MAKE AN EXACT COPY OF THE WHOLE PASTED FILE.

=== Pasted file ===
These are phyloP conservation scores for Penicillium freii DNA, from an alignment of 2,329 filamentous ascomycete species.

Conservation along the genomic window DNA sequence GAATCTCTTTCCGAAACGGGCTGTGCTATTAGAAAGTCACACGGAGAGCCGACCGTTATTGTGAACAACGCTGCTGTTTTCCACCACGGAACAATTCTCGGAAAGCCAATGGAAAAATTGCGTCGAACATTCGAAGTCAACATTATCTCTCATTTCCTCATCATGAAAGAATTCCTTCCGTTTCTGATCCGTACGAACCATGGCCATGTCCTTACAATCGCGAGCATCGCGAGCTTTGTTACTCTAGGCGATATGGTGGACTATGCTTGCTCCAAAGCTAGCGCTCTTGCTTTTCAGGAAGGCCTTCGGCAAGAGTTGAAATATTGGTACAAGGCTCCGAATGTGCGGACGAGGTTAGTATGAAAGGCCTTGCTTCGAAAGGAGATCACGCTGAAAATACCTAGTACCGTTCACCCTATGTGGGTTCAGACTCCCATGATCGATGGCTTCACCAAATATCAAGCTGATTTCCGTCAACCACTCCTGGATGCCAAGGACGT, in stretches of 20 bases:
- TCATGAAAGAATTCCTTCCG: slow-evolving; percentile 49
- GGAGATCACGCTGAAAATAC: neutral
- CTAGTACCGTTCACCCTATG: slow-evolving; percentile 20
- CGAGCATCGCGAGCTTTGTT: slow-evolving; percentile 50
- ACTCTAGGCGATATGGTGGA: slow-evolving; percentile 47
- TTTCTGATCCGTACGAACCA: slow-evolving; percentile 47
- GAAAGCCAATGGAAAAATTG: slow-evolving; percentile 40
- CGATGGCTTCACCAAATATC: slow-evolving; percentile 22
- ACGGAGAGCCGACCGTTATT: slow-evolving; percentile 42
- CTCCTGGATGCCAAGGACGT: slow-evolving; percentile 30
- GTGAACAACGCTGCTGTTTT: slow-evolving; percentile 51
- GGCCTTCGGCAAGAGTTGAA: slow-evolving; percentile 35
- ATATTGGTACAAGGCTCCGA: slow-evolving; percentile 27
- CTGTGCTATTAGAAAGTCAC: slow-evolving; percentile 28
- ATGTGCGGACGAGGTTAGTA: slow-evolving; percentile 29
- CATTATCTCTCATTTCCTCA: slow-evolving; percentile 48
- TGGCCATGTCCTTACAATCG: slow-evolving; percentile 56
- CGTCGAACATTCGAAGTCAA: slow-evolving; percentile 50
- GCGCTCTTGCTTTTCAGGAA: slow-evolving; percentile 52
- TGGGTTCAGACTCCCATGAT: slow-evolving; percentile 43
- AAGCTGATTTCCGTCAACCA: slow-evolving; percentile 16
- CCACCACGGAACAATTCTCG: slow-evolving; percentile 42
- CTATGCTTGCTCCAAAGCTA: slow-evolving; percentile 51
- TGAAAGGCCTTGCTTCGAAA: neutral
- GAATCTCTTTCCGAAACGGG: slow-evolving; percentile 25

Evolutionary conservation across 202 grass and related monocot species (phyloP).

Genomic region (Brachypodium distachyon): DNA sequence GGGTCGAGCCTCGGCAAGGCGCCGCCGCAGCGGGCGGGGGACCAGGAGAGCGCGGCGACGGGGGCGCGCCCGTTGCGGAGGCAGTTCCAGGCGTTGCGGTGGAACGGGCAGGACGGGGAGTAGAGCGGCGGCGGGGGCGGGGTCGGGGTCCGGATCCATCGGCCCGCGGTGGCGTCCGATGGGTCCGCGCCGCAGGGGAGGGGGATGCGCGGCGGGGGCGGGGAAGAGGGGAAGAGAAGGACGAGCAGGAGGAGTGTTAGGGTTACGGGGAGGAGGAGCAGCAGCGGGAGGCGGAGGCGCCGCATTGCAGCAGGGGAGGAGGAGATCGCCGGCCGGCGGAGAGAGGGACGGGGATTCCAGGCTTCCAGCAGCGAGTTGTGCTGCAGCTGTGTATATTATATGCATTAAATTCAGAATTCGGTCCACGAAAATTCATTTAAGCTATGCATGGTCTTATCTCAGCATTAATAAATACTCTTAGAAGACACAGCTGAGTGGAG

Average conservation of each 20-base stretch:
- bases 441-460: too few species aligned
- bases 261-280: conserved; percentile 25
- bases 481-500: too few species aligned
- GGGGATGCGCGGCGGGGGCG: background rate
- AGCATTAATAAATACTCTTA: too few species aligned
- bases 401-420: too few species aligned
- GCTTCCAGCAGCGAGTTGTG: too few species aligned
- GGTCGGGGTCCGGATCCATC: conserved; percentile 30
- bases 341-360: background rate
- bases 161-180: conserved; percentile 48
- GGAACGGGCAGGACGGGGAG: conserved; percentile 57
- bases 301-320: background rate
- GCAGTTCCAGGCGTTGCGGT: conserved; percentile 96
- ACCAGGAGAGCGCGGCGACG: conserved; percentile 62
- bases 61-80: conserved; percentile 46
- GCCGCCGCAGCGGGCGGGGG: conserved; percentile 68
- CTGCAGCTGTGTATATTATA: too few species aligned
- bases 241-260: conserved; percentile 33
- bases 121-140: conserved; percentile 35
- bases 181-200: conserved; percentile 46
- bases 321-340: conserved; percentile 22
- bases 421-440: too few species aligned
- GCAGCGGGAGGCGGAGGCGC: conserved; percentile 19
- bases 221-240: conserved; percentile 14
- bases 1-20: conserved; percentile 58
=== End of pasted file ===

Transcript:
These are phyloP conservation scores for Penicillium freii DNA, from an alignment of 2,329 filamentous ascomycete species.

Conservation along the genomic window DNA sequence GAATCTCTTTCCGAAACGGGCTGTGCTATTAGAAAGTCACACGGAGAGCCGACCGTTATTGTGAACAACGCTGCTGTTTTCCACCACGGAACAATTCTCGGAAAGCCAATGGAAAAATTGCGTCGAACATTCGAAGTCAACATTATCTCTCATTTCCTCATCATGAAAGAATTCCTTCCGTTTCTGATCCGTACGAACCATGGCCATGTCCTTACAATCGCGAGCATCGCGAGCTTTGTTACTCTAGGCGATATGGTGGACTATGCTTGCTCCAAAGCTAGCGCTCTTGCTTTTCAGGAAGGCCTTCGGCAAGAGTTGAAATATTGGTACAAGGCTCCGAATGTGCGGACGAGGTTAGTATGAAAGGCCTTGCTTCGAAAGGAGATCACGCTGAAAATACCTAGTACCGTTCACCCTATGTGGGTTCAGACTCCCATGATCGATGGCTTCACCAAATATCAAGCTGATTTCCGTCAACCACTCCTGGATGCCAAGGACGT, in stretches of 20 bases:
- TCATGAAAGAATTCCTTCCG: slow-evolving; percentile 49
- GGAGATCACGCTGAAAATAC: neutral
- CTAGTACCGTTCACCCTATG: slow-evolving; percentile 20
- CGAGCATCGCGAGCTTTGTT: slow-evolving; percentile 50
- ACTCTAGGCGATATGGTGGA: slow-evolving; percentile 47
- TTTCTGATCCGTACGAACCA: slow-evolving; percentile 47
- GAAAGCCAATGGAAAAATTG: slow-evolving; percentile 40
- CGATGGCTTCACCAAATATC: slow-evolving; percentile 22
- ACGGAGAGCCGACCGTTATT: slow-evolving; percentile 42
- CTCCTGGATGCCAAGGACGT: slow-evolving; percentile 30
- GTGAACAACGCTGCTGTTTT: slow-evolving; percentile 51
- GGCCTTCGGCAAGAGTTGAA: slow-evolving; percentile 35
- ATATTGGTACAAGGCTCCGA: slow-evolving; percentile 27
- CTGTGCTATTAGAAAGTCAC: slow-evolving; percentile 28
- ATGTGCGGACGAGGTTAGTA: slow-evolving; percentile 29
- CATTATCTCTCATTTCCTCA: slow-evolving; percentile 48
- TGGCCATGTCCTTACAATCG: slow-evolving; percentile 56
- CGTCGAACATTCGAAGTCAA: slow-evolving; percentile 50
- GCGCTCTTGCTTTTCAGGAA: slow-evolving; percentile 52
- TGGGTTCAGACTCCCATGAT: slow-evolving; percentile 43
- AAGCTGATTTCCGTCAACCA: slow-evolving; percentile 16
- CCACCACGGAACAATTCTCG: slow-evolving; percentile 42
- CTATGCTTGCTCCAAAGCTA: slow-evolving; percentile 51
- TGAAAGGCCTTGCTTCGAAA: neutral
- GAATCTCTTTCCGAAACGGG: slow-evolving; percentile 25

Evolutionary conservation across 202 grass and related monocot species (phyloP).

Genomic region (Brachypodium distachyon): DNA sequence GGGTCGAGCCTCGGCAAGGCGCCGCCGCAGCGGGCGGGGGACCAGGAGAGCGCGGCGACGGGGGCGCGCCCGTTGCGGAGGCAGTTCCAGGCGTTGCGGTGGAACGGGCAGGACGGGGAGTAGAGCGGCGGCGGGGGCGGGGTCGGGGTCCGGATCCATCGGCCCGCGGTGGCGTCCGATGGGTCCGCGCCGCAGGGGAGGGGGATGCGCGGCGGGGGCGGGGAAGAGGGGAAGAGAAGGACGAGCAGGAGGAGTGTTAGGGTTACGGGGAGGAGGAGCAGCAGCGGGAGGCGGAGGCGCCGCATTGCAGCAGGGGAGGAGGAGATCGCCGGCCGGCGGAGAGAGGGACGGGGATTCCAGGCTTCCAGCAGCGAGTTGTGCTGCAGCTGTGTATATTATATGCATTAAATTCAGAATTCGGTCCACGAAAATTCATTTAAGCTATGCATGGTCTTATCTCAGCATTAATAAATACTCTTAGAAGACACAGCTGAGTGGAG

Average conservation of each 20-base stretch:
- bases 441-460: too few species aligned
- bases 261-280: conserved; percentile 25
- bases 481-500: too few species aligned
- GGGGATGCGCGGCGGGGGCG: background rate
- AGCATTAATAAATACTCTTA: too few species aligned
- bases 401-420: too few species aligned
- GCTTCCAGCAGCGAGTTGTG: too few species aligned
- GGTCGGGGTCCGGATCCATC: conserved; percentile 30
- bases 341-360: background rate
- bases 161-180: conserved; percentile 48
- GGAACGGGCAGGACGGGGAG: conserved; percentile 57
- bases 301-320: background rate
- GCAGTTCCAGGCGTTGCGGT: conserved; percentile 96
- ACCAGGAGAGCGCGGCGACG: conserved; percentile 62
- bases 61-80: conserved; percentile 46
- GCCGCCGCAGCGGGCGGGGG: conserved; percentile 68
- CTGCAGCTGTGTATATTATA: too few species aligned
- bases 241-260: conserved; percentile 33
- bases 121-140: conserved; percentile 35
- bases 181-200: conserved; percentile 46
- bases 321-340: conserved; percentile 22
- bases 421-440: too few species aligned
- GCAGCGGGAGGCGGAGGCGC: conserved; percentile 19
- bases 221-240: conserved; percentile 14
- bases 1-20: conserved; percentile 58